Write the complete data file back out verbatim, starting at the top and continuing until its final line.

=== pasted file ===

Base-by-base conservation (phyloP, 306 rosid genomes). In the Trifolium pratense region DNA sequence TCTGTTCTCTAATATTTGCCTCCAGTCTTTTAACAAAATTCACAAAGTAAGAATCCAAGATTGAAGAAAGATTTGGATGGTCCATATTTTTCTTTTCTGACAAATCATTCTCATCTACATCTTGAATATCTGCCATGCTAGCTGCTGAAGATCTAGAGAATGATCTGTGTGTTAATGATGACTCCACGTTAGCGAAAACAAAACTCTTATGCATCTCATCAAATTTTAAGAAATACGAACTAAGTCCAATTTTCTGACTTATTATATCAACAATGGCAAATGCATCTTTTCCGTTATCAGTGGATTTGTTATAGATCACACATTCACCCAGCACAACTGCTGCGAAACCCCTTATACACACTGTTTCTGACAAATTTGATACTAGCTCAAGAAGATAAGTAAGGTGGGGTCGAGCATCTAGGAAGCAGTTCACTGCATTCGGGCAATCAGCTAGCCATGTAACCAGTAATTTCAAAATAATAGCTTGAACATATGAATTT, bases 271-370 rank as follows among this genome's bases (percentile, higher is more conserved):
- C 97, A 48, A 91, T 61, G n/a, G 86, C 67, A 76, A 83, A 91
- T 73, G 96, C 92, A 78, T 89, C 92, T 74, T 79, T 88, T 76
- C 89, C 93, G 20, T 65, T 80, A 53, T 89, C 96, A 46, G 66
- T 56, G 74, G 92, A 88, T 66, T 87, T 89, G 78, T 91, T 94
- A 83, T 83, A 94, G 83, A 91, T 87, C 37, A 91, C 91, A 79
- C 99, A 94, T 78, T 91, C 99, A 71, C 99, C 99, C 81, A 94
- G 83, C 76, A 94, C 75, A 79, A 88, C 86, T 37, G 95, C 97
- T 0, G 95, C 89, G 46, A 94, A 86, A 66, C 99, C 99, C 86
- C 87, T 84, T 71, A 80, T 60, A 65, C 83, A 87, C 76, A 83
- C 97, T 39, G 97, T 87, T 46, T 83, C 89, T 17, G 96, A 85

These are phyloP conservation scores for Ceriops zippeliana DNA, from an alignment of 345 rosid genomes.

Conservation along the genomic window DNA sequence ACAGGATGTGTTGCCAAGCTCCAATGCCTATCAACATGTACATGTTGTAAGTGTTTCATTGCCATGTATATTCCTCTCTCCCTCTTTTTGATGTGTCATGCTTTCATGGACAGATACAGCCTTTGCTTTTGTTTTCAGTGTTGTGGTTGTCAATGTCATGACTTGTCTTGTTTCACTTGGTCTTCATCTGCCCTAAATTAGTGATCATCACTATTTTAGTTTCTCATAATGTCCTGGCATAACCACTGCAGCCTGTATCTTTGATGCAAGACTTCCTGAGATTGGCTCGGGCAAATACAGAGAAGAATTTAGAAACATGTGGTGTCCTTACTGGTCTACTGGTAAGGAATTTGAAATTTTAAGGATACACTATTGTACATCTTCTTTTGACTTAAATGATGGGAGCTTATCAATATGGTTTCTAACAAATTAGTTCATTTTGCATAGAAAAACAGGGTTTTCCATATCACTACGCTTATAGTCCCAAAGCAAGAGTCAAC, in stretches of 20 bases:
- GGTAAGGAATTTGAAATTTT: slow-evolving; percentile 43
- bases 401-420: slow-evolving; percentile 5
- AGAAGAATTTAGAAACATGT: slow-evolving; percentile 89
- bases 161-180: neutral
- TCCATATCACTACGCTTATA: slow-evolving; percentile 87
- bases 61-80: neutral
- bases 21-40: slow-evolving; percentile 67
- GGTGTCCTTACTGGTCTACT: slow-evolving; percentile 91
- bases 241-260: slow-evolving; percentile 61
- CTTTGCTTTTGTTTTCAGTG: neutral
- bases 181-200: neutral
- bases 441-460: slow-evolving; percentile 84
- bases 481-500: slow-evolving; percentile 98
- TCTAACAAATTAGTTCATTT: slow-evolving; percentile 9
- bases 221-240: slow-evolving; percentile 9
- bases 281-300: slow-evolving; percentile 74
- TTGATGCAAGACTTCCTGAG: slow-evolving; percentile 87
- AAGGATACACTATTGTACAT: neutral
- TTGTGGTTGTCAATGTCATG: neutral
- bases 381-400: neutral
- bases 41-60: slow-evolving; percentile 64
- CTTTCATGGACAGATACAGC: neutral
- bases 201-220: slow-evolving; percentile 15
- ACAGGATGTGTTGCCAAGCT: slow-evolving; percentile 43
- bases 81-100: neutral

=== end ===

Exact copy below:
Base-by-base conservation (phyloP, 306 rosid genomes). In the Trifolium pratense region DNA sequence TCTGTTCTCTAATATTTGCCTCCAGTCTTTTAACAAAATTCACAAAGTAAGAATCCAAGATTGAAGAAAGATTTGGATGGTCCATATTTTTCTTTTCTGACAAATCATTCTCATCTACATCTTGAATATCTGCCATGCTAGCTGCTGAAGATCTAGAGAATGATCTGTGTGTTAATGATGACTCCACGTTAGCGAAAACAAAACTCTTATGCATCTCATCAAATTTTAAGAAATACGAACTAAGTCCAATTTTCTGACTTATTATATCAACAATGGCAAATGCATCTTTTCCGTTATCAGTGGATTTGTTATAGATCACACATTCACCCAGCACAACTGCTGCGAAACCCCTTATACACACTGTTTCTGACAAATTTGATACTAGCTCAAGAAGATAAGTAAGGTGGGGTCGAGCATCTAGGAAGCAGTTCACTGCATTCGGGCAATCAGCTAGCCATGTAACCAGTAATTTCAAAATAATAGCTTGAACATATGAATTT, bases 271-370 rank as follows among this genome's bases (percentile, higher is more conserved):
- C 97, A 48, A 91, T 61, G n/a, G 86, C 67, A 76, A 83, A 91
- T 73, G 96, C 92, A 78, T 89, C 92, T 74, T 79, T 88, T 76
- C 89, C 93, G 20, T 65, T 80, A 53, T 89, C 96, A 46, G 66
- T 56, G 74, G 92, A 88, T 66, T 87, T 89, G 78, T 91, T 94
- A 83, T 83, A 94, G 83, A 91, T 87, C 37, A 91, C 91, A 79
- C 99, A 94, T 78, T 91, C 99, A 71, C 99, C 99, C 81, A 94
- G 83, C 76, A 94, C 75, A 79, A 88, C 86, T 37, G 95, C 97
- T 0, G 95, C 89, G 46, A 94, A 86, A 66, C 99, C 99, C 86
- C 87, T 84, T 71, A 80, T 60, A 65, C 83, A 87, C 76, A 83
- C 97, T 39, G 97, T 87, T 46, T 83, C 89, T 17, G 96, A 85

These are phyloP conservation scores for Ceriops zippeliana DNA, from an alignment of 345 rosid genomes.

Conservation along the genomic window DNA sequence ACAGGATGTGTTGCCAAGCTCCAATGCCTATCAACATGTACATGTTGTAAGTGTTTCATTGCCATGTATATTCCTCTCTCCCTCTTTTTGATGTGTCATGCTTTCATGGACAGATACAGCCTTTGCTTTTGTTTTCAGTGTTGTGGTTGTCAATGTCATGACTTGTCTTGTTTCACTTGGTCTTCATCTGCCCTAAATTAGTGATCATCACTATTTTAGTTTCTCATAATGTCCTGGCATAACCACTGCAGCCTGTATCTTTGATGCAAGACTTCCTGAGATTGGCTCGGGCAAATACAGAGAAGAATTTAGAAACATGTGGTGTCCTTACTGGTCTACTGGTAAGGAATTTGAAATTTTAAGGATACACTATTGTACATCTTCTTTTGACTTAAATGATGGGAGCTTATCAATATGGTTTCTAACAAATTAGTTCATTTTGCATAGAAAAACAGGGTTTTCCATATCACTACGCTTATAGTCCCAAAGCAAGAGTCAAC, in stretches of 20 bases:
- GGTAAGGAATTTGAAATTTT: slow-evolving; percentile 43
- bases 401-420: slow-evolving; percentile 5
- AGAAGAATTTAGAAACATGT: slow-evolving; percentile 89
- bases 161-180: neutral
- TCCATATCACTACGCTTATA: slow-evolving; percentile 87
- bases 61-80: neutral
- bases 21-40: slow-evolving; percentile 67
- GGTGTCCTTACTGGTCTACT: slow-evolving; percentile 91
- bases 241-260: slow-evolving; percentile 61
- CTTTGCTTTTGTTTTCAGTG: neutral
- bases 181-200: neutral
- bases 441-460: slow-evolving; percentile 84
- bases 481-500: slow-evolving; percentile 98
- TCTAACAAATTAGTTCATTT: slow-evolving; percentile 9
- bases 221-240: slow-evolving; percentile 9
- bases 281-300: slow-evolving; percentile 74
- TTGATGCAAGACTTCCTGAG: slow-evolving; percentile 87
- AAGGATACACTATTGTACAT: neutral
- TTGTGGTTGTCAATGTCATG: neutral
- bases 381-400: neutral
- bases 41-60: slow-evolving; percentile 64
- CTTTCATGGACAGATACAGC: neutral
- bases 201-220: slow-evolving; percentile 15
- ACAGGATGTGTTGCCAAGCT: slow-evolving; percentile 43
- bases 81-100: neutral